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SKY CAPTAIN AND THE WORLD OF TOMORROW

About The Characters
"We spent two years developing the story and screenplay," Avnet says. "The tone of the movie is sort of in the 'Raiders of the Lost Ark' tradition: Sky Captain is an old-fashioned flying hero with a twist. It's not that you can't take it seriously. It's serious, but there's something wry about it. There's a kind of smile to it." 

By 2002, Avnet took the script and the six-minute short film and, within a matter of months, had lined up an Oscar-caliber cast, including Jude Law, Gwyneth Paltrow, Giovanni Ribisi, Bai Ling and Angelina Jolie. 

"To this day I don't quite understand it," Conran says. "I'm thrilled and I'm certainly the luckiest human being in the world. But it's absurd; much like everything else in this film, there's no logical reason. It's inexplicable to me why they took such a huge risk to do this film."

Avnet also wanted to take risks with the characters, casting against type, particularly where Jude Law and Gwyneth Paltrow were concerned. "Kerry never imagined the movie quite as big or with big-name actors. That, fortunately or unfortunately, was my influence," Avnet says. "I felt the story could attract and carry them, and what we wanted to attract were actors who worked well together. When I showed Gwyneth the six-minute short, Jude was there and I was looking at the two of them and thought, 'They looked good together in 'The Talented Mr. Ripley' and they're going to look even better in this film.'" When Avnet decided to approach Law, with whom he had met previously on the film "Uprising," he wanted to show Law the six-minute short before he read the script, knowing how difficult it was to describe. 

"After seeing the short, I immediately thought of my kids," remembers Law. "Watching it made me think of the joy of being able to put a film like that back on the big screen. It seemed to have an innocence, and yet, all of the necessary accoutrements that would excite a younger audience. There's a good humor to it as well," adds Law. "That means you can enjoy the fights and battles without having to be obliged to recognize the kind of brutality of it, or the blood lust. I wanted to get onboard immediately, both as an actor and a producer."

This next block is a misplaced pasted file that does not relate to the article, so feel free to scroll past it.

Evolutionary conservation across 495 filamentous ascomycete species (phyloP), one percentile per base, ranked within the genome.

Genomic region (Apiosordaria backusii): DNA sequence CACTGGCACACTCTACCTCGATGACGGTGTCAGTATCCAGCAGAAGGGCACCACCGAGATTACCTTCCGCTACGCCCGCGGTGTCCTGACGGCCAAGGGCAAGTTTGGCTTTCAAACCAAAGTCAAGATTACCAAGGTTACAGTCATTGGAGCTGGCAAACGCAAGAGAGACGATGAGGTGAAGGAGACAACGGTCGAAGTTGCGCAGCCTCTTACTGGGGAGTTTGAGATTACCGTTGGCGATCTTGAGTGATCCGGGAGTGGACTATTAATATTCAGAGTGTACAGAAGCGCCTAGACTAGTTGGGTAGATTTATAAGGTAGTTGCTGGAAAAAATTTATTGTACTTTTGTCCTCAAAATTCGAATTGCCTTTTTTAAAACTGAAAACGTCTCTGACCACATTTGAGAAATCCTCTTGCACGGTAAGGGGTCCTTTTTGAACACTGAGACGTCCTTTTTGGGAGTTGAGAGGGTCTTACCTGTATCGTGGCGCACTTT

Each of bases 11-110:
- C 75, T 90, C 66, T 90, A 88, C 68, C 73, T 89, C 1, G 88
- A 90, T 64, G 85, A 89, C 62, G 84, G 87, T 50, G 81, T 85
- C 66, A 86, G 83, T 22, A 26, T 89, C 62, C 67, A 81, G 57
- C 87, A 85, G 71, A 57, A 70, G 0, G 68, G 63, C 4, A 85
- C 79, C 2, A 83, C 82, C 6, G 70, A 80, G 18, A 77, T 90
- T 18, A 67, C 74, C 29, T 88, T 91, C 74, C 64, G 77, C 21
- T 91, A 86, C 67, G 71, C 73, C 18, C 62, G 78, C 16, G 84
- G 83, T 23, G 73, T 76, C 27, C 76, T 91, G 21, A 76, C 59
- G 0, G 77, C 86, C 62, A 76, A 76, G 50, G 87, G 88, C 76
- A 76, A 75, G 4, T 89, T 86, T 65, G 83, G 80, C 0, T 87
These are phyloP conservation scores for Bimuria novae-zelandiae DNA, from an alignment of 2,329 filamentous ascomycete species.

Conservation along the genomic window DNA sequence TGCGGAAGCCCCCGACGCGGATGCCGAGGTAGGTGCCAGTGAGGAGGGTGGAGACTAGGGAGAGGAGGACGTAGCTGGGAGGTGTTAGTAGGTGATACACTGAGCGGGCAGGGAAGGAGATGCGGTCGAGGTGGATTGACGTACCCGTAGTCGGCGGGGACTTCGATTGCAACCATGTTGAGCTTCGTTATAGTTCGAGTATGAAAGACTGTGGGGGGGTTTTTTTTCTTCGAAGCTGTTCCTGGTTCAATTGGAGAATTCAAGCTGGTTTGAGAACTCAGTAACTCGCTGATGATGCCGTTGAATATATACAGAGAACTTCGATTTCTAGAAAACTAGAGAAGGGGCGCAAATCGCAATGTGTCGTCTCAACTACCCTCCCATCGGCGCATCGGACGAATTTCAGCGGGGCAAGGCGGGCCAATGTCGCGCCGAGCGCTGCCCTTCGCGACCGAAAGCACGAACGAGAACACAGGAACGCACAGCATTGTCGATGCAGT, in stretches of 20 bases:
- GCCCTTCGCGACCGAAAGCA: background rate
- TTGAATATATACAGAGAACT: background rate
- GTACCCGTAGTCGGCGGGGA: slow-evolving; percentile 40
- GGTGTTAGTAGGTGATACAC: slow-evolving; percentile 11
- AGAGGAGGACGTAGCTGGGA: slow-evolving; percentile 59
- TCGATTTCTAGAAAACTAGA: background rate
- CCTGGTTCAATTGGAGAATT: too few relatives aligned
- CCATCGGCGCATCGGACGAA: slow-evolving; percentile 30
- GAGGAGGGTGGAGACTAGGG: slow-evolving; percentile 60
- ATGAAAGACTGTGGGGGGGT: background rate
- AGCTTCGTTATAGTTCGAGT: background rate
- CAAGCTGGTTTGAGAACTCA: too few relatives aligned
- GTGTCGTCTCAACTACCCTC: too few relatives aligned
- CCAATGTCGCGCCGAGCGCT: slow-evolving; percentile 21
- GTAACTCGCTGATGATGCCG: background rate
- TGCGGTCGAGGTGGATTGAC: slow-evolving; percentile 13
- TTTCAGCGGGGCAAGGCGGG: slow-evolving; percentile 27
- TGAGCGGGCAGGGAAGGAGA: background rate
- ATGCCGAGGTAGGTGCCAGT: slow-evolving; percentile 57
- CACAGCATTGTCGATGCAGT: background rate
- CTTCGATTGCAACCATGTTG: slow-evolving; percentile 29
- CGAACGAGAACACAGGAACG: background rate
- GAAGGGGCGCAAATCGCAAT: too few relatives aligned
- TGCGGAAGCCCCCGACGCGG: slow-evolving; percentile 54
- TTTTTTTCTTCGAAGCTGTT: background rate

Law says he was attracted to the inherent mix of high drama and humor in these larger-than-life, heroic characters as well as the chance to explore a fictional world based in historical fact. "It goes behind the scene of what the '30s were really like to imagine a world of elite mercenary pilots and scientist sidekicks with ray guns and aerial landing stations suspended, hovering, in the air," says the actor. "It's a strange mix, imagining what the 1930s of comic books and science fiction could have been like had they the money and technology to push their dreams that far. It's a world that we'd all like to be part of in a little way, I think, a world that we wish we could see." 

Actress Bai Ling, who portrays Totenkopf's agile, lethal enforcer known as the "Mysterious Woman," believes Conran's story and characters have all the classic elements to create an entertaining film. "It reminds me of an old Hollywood film, like all those old love stories with glamorous lovers and great chemistry," Ling says. "You want to know what's going on and you care about them. It also reminds me somehow of 'Star Wars' and 'The Matrix' with all the high-tech stuff, but it's all done in a more hip and modern way. It combines the two extremes. When I saw the six-minute film, I said, 'Wow, I want to see this movie.' It's breathtaking and what you think a Hollywood movie is all about. It's magic." 

Conran loosely based Law's Sky Captain character on real-life aviator Claire Chenault, the leader of the pre-World War II flying mercenaries, The Flying Tigers. "Jude Law's essentially Chenault," Conran says. "He was the best of the group. Being a mercenary is a little bit different from being a soldier. He wasn't nec

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